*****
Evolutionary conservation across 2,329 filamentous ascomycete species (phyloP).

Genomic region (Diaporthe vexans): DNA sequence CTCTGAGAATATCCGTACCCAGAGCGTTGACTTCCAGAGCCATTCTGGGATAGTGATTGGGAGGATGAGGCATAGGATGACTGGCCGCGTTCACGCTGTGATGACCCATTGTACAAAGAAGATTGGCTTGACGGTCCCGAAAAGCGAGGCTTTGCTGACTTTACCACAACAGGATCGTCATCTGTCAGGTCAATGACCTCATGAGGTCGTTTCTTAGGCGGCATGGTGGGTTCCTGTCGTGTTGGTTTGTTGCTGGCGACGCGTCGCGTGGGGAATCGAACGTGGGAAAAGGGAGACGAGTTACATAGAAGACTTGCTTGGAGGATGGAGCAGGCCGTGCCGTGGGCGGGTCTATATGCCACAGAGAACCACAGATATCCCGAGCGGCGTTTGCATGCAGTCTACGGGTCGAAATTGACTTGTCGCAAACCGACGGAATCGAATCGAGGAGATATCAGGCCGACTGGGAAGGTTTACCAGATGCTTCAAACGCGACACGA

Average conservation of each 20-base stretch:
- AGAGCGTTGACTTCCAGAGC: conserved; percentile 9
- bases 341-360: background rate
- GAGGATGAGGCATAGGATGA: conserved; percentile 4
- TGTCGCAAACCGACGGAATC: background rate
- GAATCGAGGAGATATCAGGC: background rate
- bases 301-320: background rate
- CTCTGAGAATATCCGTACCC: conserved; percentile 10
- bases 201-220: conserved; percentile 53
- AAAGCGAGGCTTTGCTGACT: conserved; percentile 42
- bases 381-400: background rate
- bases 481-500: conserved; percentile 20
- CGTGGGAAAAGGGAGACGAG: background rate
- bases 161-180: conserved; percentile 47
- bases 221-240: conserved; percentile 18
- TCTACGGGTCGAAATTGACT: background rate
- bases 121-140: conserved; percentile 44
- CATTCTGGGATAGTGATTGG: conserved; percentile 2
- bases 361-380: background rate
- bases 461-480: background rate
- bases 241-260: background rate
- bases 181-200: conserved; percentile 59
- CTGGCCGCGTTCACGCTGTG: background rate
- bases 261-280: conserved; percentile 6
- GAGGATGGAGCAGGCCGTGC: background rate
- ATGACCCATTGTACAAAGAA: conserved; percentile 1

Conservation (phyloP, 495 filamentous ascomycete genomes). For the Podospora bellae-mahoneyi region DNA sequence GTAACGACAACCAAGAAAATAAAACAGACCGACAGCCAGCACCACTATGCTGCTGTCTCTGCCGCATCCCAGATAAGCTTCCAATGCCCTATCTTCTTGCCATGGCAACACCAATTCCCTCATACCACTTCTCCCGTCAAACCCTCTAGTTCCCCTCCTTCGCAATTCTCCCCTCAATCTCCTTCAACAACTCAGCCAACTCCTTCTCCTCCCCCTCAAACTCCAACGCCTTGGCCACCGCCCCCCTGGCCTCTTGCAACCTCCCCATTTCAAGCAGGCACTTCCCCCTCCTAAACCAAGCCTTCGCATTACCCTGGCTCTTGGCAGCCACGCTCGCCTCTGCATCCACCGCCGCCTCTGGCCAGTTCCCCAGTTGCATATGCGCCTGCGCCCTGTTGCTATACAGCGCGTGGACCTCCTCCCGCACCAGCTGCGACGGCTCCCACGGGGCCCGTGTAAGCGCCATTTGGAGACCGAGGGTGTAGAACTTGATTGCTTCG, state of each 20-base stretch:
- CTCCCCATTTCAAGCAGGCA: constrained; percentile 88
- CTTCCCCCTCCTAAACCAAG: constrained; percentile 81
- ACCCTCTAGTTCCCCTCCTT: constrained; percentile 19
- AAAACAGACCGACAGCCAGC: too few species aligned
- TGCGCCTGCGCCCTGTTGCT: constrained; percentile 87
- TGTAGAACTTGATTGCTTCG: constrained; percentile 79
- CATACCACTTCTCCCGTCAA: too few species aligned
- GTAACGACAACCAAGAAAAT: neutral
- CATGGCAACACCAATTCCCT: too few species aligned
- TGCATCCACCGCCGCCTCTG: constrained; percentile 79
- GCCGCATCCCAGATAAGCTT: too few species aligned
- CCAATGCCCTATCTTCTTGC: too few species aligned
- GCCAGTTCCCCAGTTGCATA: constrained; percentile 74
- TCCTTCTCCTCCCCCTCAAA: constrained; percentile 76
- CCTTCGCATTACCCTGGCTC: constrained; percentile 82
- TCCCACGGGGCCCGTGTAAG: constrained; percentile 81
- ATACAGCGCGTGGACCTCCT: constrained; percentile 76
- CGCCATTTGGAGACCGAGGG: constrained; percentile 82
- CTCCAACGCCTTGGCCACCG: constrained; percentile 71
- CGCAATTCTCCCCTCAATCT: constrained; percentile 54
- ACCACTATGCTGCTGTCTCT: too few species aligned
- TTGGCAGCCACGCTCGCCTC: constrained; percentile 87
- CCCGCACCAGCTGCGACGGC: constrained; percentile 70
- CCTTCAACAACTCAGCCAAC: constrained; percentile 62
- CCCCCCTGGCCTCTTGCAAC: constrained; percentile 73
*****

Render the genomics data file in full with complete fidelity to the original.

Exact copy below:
Evolutionary conservation across 2,329 filamentous ascomycete species (phyloP).

Genomic region (Diaporthe vexans): DNA sequence CTCTGAGAATATCCGTACCCAGAGCGTTGACTTCCAGAGCCATTCTGGGATAGTGATTGGGAGGATGAGGCATAGGATGACTGGCCGCGTTCACGCTGTGATGACCCATTGTACAAAGAAGATTGGCTTGACGGTCCCGAAAAGCGAGGCTTTGCTGACTTTACCACAACAGGATCGTCATCTGTCAGGTCAATGACCTCATGAGGTCGTTTCTTAGGCGGCATGGTGGGTTCCTGTCGTGTTGGTTTGTTGCTGGCGACGCGTCGCGTGGGGAATCGAACGTGGGAAAAGGGAGACGAGTTACATAGAAGACTTGCTTGGAGGATGGAGCAGGCCGTGCCGTGGGCGGGTCTATATGCCACAGAGAACCACAGATATCCCGAGCGGCGTTTGCATGCAGTCTACGGGTCGAAATTGACTTGTCGCAAACCGACGGAATCGAATCGAGGAGATATCAGGCCGACTGGGAAGGTTTACCAGATGCTTCAAACGCGACACGA

Average conservation of each 20-base stretch:
- AGAGCGTTGACTTCCAGAGC: conserved; percentile 9
- bases 341-360: background rate
- GAGGATGAGGCATAGGATGA: conserved; percentile 4
- TGTCGCAAACCGACGGAATC: background rate
- GAATCGAGGAGATATCAGGC: background rate
- bases 301-320: background rate
- CTCTGAGAATATCCGTACCC: conserved; percentile 10
- bases 201-220: conserved; percentile 53
- AAAGCGAGGCTTTGCTGACT: conserved; percentile 42
- bases 381-400: background rate
- bases 481-500: conserved; percentile 20
- CGTGGGAAAAGGGAGACGAG: background rate
- bases 161-180: conserved; percentile 47
- bases 221-240: conserved; percentile 18
- TCTACGGGTCGAAATTGACT: background rate
- bases 121-140: conserved; percentile 44
- CATTCTGGGATAGTGATTGG: conserved; percentile 2
- bases 361-380: background rate
- bases 461-480: background rate
- bases 241-260: background rate
- bases 181-200: conserved; percentile 59
- CTGGCCGCGTTCACGCTGTG: background rate
- bases 261-280: conserved; percentile 6
- GAGGATGGAGCAGGCCGTGC: background rate
- ATGACCCATTGTACAAAGAA: conserved; percentile 1

Conservation (phyloP, 495 filamentous ascomycete genomes). For the Podospora bellae-mahoneyi region DNA sequence GTAACGACAACCAAGAAAATAAAACAGACCGACAGCCAGCACCACTATGCTGCTGTCTCTGCCGCATCCCAGATAAGCTTCCAATGCCCTATCTTCTTGCCATGGCAACACCAATTCCCTCATACCACTTCTCCCGTCAAACCCTCTAGTTCCCCTCCTTCGCAATTCTCCCCTCAATCTCCTTCAACAACTCAGCCAACTCCTTCTCCTCCCCCTCAAACTCCAACGCCTTGGCCACCGCCCCCCTGGCCTCTTGCAACCTCCCCATTTCAAGCAGGCACTTCCCCCTCCTAAACCAAGCCTTCGCATTACCCTGGCTCTTGGCAGCCACGCTCGCCTCTGCATCCACCGCCGCCTCTGGCCAGTTCCCCAGTTGCATATGCGCCTGCGCCCTGTTGCTATACAGCGCGTGGACCTCCTCCCGCACCAGCTGCGACGGCTCCCACGGGGCCCGTGTAAGCGCCATTTGGAGACCGAGGGTGTAGAACTTGATTGCTTCG, state of each 20-base stretch:
- CTCCCCATTTCAAGCAGGCA: constrained; percentile 88
- CTTCCCCCTCCTAAACCAAG: constrained; percentile 81
- ACCCTCTAGTTCCCCTCCTT: constrained; percentile 19
- AAAACAGACCGACAGCCAGC: too few species aligned
- TGCGCCTGCGCCCTGTTGCT: constrained; percentile 87
- TGTAGAACTTGATTGCTTCG: constrained; percentile 79
- CATACCACTTCTCCCGTCAA: too few species aligned
- GTAACGACAACCAAGAAAAT: neutral
- CATGGCAACACCAATTCCCT: too few species aligned
- TGCATCCACCGCCGCCTCTG: constrained; percentile 79
- GCCGCATCCCAGATAAGCTT: too few species aligned
- CCAATGCCCTATCTTCTTGC: too few species aligned
- GCCAGTTCCCCAGTTGCATA: constrained; percentile 74
- TCCTTCTCCTCCCCCTCAAA: constrained; percentile 76
- CCTTCGCATTACCCTGGCTC: constrained; percentile 82
- TCCCACGGGGCCCGTGTAAG: constrained; percentile 81
- ATACAGCGCGTGGACCTCCT: constrained; percentile 76
- CGCCATTTGGAGACCGAGGG: constrained; percentile 82
- CTCCAACGCCTTGGCCACCG: constrained; percentile 71
- CGCAATTCTCCCCTCAATCT: constrained; percentile 54
- ACCACTATGCTGCTGTCTCT: too few species aligned
- TTGGCAGCCACGCTCGCCTC: constrained; percentile 87
- CCCGCACCAGCTGCGACGGC: constrained; percentile 70
- CCTTCAACAACTCAGCCAAC: constrained; percentile 62
- CCCCCCTGGCCTCTTGCAAC: constrained; percentile 73